03/06/2013 |

The Seminal Moment for Philanthropist Connie Duckworth

03/06/2013 |
Connie-Duckworth-198x135.jpgWhat hooked you in your philanthropy? Connie Duckworth’s “seminal moment” happened on a winter trip to Kabul, Afghanistan.

In the winter of 2003, not long after retiring from a groundbreaking career at Goldman Sachs, Connie Duckworth found herself in a military aircraft, headed to Kabul. Why? The state department had put together a U.S-Afghan Women’s Council to advise on giving women “a seat at the table” in the new Afghanistan. A colleague had recommended Duckworth to serve as the business representative, citing her business savvy and her passion for women’s issues.

When Duckworth boarded that first flight to Kabul, she certainly didn’t anticipate what was to come. However, the trip to Afghanistan and—in particular—a visit to a group of widows and their children living in horrifying conditions was the “seminal moment”  that convinced Duckworth she had to “do something.”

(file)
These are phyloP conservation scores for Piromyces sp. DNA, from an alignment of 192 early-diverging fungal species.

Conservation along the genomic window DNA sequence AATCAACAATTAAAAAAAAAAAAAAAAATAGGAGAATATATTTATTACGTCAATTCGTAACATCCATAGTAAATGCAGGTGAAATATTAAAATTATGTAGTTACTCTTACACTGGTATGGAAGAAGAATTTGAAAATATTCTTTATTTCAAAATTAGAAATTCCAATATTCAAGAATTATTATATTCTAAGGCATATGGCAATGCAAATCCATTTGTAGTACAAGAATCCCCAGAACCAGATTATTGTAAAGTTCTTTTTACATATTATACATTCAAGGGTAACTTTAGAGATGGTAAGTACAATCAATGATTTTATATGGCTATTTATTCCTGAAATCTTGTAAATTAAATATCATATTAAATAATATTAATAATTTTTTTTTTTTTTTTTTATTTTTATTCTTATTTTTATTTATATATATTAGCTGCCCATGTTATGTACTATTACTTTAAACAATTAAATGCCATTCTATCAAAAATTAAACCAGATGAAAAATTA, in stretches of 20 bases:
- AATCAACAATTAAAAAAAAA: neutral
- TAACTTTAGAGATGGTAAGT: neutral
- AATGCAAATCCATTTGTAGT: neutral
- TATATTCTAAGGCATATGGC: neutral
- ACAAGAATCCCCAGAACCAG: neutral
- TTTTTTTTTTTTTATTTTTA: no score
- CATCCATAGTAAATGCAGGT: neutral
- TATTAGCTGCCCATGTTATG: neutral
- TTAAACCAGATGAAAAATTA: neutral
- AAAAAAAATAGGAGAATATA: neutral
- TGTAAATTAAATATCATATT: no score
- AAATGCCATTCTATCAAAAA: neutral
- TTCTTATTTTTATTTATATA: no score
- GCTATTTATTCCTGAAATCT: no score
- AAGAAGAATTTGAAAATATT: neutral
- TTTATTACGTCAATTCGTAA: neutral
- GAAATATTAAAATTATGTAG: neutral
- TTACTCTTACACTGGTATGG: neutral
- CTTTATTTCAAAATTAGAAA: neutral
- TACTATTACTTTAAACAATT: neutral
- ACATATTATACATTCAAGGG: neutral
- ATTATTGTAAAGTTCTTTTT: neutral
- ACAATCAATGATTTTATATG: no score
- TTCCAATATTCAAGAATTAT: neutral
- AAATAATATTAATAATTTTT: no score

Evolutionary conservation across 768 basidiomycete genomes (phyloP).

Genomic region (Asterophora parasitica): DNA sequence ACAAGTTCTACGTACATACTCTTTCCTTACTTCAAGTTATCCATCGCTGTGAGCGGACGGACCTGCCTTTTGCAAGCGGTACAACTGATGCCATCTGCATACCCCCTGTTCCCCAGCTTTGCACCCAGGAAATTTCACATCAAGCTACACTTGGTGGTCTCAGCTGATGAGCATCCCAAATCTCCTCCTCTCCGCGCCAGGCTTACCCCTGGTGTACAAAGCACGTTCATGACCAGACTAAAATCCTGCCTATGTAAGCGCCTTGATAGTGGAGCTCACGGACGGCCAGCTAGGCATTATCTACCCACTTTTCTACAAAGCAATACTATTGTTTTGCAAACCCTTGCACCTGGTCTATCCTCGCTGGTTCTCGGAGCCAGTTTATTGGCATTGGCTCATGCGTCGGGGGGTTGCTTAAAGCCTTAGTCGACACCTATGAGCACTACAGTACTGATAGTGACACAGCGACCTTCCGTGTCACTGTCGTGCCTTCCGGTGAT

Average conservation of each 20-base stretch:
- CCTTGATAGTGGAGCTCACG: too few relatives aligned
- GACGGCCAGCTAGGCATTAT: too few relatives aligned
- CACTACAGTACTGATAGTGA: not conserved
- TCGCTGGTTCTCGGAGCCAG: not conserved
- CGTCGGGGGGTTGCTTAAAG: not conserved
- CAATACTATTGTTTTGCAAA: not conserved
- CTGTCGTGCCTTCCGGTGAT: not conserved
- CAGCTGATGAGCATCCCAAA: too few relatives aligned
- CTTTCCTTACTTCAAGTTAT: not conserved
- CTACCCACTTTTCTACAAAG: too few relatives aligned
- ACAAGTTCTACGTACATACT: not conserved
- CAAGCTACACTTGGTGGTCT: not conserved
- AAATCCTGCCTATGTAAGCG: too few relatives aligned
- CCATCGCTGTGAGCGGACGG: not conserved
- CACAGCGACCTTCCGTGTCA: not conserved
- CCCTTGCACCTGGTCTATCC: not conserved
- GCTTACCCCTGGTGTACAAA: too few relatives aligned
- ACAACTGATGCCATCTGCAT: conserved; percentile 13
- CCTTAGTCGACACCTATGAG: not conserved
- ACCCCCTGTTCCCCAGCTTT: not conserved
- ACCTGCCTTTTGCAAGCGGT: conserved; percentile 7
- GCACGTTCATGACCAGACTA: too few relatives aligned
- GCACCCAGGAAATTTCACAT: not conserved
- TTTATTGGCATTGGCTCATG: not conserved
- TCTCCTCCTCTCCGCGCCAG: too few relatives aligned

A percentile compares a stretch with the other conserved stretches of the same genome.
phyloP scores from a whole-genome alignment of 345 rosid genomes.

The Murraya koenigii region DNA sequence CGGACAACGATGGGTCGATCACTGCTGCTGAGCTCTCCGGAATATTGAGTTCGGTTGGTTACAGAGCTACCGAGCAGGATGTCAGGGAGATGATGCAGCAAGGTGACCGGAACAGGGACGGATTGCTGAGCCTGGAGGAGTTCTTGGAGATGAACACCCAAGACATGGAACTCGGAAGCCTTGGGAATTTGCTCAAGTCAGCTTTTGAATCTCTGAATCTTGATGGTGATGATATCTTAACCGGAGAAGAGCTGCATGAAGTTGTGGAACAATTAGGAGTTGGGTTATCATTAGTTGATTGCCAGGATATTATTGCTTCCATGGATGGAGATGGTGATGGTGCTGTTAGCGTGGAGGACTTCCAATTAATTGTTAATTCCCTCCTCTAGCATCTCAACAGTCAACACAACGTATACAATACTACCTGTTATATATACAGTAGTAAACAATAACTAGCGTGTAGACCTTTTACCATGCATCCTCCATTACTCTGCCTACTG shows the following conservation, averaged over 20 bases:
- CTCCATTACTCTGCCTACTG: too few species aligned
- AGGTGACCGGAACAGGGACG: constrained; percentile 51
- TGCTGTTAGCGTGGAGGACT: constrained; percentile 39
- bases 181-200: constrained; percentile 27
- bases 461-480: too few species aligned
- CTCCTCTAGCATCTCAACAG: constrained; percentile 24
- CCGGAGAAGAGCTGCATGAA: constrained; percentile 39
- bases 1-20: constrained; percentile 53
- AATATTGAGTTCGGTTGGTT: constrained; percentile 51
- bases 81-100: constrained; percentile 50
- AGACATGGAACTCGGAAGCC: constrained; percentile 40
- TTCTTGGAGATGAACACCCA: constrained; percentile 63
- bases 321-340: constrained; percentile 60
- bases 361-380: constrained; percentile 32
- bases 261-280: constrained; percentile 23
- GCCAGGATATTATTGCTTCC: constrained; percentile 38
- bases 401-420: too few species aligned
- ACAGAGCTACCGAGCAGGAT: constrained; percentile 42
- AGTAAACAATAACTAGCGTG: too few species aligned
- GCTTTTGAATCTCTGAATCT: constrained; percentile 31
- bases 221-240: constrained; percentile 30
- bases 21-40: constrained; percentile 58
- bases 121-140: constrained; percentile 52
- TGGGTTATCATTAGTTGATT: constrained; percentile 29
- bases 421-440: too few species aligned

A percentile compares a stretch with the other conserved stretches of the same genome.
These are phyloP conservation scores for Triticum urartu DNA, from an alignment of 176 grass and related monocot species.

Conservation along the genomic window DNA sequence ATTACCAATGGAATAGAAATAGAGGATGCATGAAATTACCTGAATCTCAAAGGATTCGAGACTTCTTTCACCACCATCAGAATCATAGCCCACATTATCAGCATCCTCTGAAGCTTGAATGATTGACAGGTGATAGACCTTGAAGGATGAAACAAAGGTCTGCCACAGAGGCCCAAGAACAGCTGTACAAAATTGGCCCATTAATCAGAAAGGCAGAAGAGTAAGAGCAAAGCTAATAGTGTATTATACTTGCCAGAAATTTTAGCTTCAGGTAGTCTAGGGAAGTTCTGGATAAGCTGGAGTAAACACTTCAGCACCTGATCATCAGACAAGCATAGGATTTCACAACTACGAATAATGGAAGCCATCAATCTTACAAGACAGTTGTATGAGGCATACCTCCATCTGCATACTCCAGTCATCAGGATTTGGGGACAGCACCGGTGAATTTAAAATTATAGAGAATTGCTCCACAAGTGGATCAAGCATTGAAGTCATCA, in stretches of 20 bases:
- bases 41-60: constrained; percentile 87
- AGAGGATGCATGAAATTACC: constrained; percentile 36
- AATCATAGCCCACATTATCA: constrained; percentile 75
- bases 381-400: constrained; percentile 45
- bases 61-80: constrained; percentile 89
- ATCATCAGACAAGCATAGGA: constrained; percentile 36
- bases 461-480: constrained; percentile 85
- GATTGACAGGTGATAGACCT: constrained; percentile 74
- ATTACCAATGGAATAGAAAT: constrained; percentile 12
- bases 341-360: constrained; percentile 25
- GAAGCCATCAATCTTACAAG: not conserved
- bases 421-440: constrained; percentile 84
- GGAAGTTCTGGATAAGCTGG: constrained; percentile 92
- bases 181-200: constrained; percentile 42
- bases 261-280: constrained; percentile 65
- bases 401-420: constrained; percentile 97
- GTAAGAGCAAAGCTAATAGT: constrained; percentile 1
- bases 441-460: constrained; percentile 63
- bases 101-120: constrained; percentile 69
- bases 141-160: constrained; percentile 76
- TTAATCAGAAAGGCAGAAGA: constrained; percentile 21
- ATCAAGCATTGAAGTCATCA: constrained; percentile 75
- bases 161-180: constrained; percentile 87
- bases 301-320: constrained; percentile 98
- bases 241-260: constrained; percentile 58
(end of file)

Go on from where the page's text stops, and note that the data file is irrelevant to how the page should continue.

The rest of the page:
And do something she has. A decade later, Duckworth runs ARZU Studio Hope, a social venture that is one of the largest private employers in Afghanistan. Boasting a nearly all-Afghan workforce, ARZU has provided income, job training, worker benefits, and sustainable community development projects for over 700 Afghan women and their families. ARZU estimates that in all, tens of thousands of Afghans have benefitted from the ripple effect of its work.

A key moment: After visiting Afghanistan, Connie Duckworth knew she had to do something

For a complete archive of Connie Duckworth videos, see here. While there were a lot of unknowns when Duckworth made the vow to do something, she alighted on a few anchors that she was sure about. Given her belief in the power of the economy and jobs to create change, she knew jobs would be central to her effort. While that anchor has remained firmly planted, Duckworth’s journey has included unexpected partnerships with the U.S. Military, and she has learned to be patient when necessary to make sure she is building her business for the long haul.

What hooks have you identified in your philanthropy? And what anchors you to the ground to help you make the hard decisions that will come?
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